The contracting officer requested work papers from Massaro to support the firm's claim as to its intended total bid price. Massaro submitted undated work papers, allegedly produced by computer on the day of bid opening. After concluding that the work papers demonstrated the inclusion of $700,000 for asbestos abatement in a total bid price of $10,886,000 (which was the amount of Massaro's item I price), the contracting officer determined that Massaro's intended total bid was, in fact, $10,886,000, and that it displaced Poerio's bid as the apparent low bid for award.
On August 10, Poerio filed a protest with our Office contending that the agency improperly allowed Massaro to submit work papers after bid opening to support its alleged intended bid. In response to that protest, the VA reported that it was canceling the IFB due to the solicitation's ambiguous pricing terms. The agency reported that, although it believed the initial IFB was unambiguous in requiring separate prices for the item I and item II work, the IFB's pricing requirements were rendered ambiguous upon the issuance of amendment No. 2. (That amendment, as quoted above, stated that although separate prices were requested for each of the two items, "all asbestos abatement work is included in a single prime contract that will be the responsibility of the General Contractor.") On September 16, in light of the cancellation of the solicitation, we dismissed the Poerio protest as academic.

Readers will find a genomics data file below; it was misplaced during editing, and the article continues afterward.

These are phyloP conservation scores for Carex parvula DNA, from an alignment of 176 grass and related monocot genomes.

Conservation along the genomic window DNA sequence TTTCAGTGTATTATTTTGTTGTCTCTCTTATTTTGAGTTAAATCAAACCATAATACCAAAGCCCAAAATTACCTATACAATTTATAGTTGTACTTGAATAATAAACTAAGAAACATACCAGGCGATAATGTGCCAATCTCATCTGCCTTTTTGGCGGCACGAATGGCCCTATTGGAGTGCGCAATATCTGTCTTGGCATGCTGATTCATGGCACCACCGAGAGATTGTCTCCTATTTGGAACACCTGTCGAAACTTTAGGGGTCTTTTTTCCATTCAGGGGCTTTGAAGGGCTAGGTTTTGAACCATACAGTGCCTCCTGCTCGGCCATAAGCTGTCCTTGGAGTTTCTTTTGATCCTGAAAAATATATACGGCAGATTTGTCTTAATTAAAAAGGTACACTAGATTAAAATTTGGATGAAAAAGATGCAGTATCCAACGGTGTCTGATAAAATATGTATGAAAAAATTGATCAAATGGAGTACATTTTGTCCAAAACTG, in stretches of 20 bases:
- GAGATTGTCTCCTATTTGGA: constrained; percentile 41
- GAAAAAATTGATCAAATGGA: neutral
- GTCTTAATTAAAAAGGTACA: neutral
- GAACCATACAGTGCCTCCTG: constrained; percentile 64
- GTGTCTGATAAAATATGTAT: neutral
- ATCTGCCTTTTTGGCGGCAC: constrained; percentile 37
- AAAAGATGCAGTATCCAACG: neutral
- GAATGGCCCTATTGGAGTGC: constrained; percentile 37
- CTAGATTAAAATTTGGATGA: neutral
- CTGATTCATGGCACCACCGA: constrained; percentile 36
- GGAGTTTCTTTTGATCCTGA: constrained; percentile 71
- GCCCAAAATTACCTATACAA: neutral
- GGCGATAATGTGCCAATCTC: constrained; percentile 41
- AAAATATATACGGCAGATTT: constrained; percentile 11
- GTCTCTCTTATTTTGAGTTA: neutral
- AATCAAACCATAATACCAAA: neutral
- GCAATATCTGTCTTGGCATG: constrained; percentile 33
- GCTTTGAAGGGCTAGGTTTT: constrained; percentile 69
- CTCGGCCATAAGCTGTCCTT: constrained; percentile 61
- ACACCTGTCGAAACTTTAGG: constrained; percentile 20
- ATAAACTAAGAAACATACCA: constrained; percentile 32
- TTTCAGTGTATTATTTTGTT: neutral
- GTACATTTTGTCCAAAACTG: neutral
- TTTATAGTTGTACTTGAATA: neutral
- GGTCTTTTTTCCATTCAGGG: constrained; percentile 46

Massaro and Poerio, on September 14 and September 21, respectively, filed the current protests against the agency's cancellation of the IFB. Both protesters contend that the IFB is not ambiguous; each protester contends that it should receive the award under the reinstated IFB.